USES.—A native plant of Brazil now naturalized and well known in the Philippines and many other tropical countries; it is called by its Brazilian name, Aya-pana, more or less modified. The entire plant is aromatic and its infusion has an agreeable, bitter taste. Its virtues have been much exaggerated, but it is certainly a good stimulant, diaphoretic and tonic. An infusion, 30 grams of the leaves to 1 liter of water, is given in dyspepsia, a small cup after each meal. In the island of Mauritius this infusion was widely used as a stimulant and aromatic in the cholera epidemics of 1854 and 1856.
It is used internally and locally for the bites of venomous snakes and insects. The leaf-juice is a good application for foul ulcers, as is also the decoction of the entire plant. “It appears probable that this plant has fallen into unmerited neglect.”—Pharm. of India.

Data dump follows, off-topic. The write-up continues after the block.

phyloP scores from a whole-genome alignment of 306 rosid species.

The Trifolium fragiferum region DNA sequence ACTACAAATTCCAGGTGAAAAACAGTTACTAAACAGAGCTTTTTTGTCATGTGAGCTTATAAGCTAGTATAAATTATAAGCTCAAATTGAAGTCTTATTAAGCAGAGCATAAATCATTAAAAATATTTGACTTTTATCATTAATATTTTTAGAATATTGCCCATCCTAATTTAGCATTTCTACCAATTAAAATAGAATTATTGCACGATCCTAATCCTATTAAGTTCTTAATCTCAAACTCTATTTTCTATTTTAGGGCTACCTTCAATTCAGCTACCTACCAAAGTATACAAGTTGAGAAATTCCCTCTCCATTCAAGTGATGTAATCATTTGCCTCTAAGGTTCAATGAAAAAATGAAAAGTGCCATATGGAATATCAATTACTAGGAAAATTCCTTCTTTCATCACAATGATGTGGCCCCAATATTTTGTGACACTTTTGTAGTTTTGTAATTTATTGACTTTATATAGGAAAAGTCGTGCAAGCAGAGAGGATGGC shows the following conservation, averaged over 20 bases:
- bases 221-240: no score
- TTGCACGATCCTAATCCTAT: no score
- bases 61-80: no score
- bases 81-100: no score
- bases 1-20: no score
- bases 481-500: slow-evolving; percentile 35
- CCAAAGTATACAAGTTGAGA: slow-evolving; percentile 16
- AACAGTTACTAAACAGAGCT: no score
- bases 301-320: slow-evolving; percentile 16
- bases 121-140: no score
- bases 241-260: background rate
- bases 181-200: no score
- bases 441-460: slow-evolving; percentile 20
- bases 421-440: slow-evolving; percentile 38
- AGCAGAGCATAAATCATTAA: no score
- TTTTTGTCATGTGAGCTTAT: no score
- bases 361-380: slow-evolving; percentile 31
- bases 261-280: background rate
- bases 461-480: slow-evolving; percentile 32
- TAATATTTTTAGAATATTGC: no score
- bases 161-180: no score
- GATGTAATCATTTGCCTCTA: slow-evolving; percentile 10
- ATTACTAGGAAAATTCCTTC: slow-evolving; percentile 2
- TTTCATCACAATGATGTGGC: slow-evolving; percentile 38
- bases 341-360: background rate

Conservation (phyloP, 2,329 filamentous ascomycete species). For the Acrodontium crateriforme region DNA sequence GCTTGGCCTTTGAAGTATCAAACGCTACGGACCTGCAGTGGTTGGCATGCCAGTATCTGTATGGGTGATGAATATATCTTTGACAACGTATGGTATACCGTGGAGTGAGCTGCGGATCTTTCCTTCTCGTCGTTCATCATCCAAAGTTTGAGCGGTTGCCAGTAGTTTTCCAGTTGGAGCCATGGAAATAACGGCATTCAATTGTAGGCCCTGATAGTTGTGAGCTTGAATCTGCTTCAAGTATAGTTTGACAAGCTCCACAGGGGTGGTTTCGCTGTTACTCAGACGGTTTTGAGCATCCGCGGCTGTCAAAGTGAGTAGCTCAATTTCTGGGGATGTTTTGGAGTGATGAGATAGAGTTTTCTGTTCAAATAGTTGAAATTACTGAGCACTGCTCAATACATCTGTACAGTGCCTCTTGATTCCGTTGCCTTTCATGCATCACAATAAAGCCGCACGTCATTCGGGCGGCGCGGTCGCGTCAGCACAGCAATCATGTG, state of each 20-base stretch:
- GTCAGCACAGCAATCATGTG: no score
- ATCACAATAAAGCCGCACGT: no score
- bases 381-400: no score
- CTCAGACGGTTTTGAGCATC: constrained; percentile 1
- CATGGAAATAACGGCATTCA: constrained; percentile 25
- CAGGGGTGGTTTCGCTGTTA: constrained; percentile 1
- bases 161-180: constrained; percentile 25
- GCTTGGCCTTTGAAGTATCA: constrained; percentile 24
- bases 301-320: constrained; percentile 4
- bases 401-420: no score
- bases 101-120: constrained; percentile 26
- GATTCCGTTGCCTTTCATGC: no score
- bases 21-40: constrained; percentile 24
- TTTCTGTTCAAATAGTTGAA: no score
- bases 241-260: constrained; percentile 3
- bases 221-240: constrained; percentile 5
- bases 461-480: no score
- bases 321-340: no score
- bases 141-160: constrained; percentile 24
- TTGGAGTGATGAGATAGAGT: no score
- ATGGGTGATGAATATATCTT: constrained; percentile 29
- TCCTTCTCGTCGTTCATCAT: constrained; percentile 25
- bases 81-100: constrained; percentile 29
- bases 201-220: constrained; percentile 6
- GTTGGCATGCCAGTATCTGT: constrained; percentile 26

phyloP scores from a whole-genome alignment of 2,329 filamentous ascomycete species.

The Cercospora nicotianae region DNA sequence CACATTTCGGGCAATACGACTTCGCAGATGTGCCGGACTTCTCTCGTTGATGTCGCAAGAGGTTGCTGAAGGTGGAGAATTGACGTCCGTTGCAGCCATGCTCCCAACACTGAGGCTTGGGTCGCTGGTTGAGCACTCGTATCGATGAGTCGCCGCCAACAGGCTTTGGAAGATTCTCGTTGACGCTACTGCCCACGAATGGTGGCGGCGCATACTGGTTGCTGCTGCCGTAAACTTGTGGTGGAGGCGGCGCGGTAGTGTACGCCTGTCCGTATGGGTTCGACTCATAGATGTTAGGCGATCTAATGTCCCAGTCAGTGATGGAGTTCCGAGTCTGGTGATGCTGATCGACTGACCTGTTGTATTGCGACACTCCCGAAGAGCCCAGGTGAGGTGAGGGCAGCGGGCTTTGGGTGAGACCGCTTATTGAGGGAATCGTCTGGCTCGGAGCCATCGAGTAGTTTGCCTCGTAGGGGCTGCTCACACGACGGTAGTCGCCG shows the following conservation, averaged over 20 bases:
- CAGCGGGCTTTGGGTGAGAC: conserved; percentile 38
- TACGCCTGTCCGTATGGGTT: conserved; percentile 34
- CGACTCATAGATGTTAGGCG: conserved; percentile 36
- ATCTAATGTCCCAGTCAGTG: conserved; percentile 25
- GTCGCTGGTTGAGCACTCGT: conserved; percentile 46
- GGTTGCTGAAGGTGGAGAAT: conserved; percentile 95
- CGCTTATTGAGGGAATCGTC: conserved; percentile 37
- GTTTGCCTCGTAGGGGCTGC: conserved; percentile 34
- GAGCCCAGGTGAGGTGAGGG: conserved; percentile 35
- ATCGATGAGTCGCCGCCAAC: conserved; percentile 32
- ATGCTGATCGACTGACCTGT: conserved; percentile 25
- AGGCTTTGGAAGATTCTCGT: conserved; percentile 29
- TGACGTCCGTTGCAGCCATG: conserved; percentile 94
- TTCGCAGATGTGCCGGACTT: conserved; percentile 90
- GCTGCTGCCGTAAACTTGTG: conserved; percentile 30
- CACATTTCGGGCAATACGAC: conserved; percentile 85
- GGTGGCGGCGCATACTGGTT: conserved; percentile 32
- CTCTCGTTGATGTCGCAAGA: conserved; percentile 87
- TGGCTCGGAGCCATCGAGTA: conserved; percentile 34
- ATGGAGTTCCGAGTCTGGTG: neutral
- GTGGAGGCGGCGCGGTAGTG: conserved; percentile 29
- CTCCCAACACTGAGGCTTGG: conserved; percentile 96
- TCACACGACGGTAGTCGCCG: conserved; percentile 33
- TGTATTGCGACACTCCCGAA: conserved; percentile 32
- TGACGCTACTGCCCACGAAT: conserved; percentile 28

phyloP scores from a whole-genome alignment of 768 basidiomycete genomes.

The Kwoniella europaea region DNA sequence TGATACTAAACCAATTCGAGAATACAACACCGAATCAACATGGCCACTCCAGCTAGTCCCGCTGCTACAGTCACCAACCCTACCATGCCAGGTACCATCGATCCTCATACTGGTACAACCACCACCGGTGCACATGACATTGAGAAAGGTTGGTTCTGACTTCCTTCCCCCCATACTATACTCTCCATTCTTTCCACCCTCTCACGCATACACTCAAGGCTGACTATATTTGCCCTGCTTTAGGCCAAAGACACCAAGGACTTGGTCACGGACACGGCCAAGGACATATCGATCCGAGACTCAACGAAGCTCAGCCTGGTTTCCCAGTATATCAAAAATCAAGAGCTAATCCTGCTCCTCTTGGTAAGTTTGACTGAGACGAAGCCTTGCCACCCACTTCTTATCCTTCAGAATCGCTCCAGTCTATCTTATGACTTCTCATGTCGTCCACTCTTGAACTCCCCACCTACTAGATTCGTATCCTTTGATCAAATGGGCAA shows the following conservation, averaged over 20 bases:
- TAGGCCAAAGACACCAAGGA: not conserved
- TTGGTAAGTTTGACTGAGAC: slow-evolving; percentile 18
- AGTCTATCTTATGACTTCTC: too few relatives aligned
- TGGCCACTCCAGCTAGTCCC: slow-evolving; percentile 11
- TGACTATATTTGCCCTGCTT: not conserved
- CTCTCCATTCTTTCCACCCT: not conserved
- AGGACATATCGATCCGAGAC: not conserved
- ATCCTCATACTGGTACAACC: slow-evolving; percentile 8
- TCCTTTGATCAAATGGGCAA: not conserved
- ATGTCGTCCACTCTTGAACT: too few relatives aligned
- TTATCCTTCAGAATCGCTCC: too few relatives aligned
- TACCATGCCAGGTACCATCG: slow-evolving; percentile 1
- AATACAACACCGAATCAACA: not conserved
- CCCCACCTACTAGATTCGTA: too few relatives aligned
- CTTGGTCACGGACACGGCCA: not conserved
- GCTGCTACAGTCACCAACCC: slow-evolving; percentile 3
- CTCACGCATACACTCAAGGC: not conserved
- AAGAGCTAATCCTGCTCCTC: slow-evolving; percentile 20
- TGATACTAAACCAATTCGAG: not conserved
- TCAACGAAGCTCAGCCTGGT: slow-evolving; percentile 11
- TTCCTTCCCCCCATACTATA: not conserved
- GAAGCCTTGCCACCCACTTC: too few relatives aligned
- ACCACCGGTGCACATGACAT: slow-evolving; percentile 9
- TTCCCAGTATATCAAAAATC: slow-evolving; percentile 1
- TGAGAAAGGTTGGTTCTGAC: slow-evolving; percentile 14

BOTANICAL DESCRIPTION.—An aromatic plant 3° high, leaves opposite, sessile, coherent at the base, lanceolate, entire, glabrous. Flowers in racemose panicles.
Common calyx cylindrical, of many imbricated, awl-shaped scales, the lower ones smaller; within are 20 or more hermaphrodite disk-flowers. Corollas are funnel-form, 5-lobed. Style a little longer than the stamens. Stigmas 2, long.
Seed 1, quadrangular, with simple, downy, sessile pappus. Receptacle nude.
HABITAT.—Common in fields and gardens. Blooms in January.
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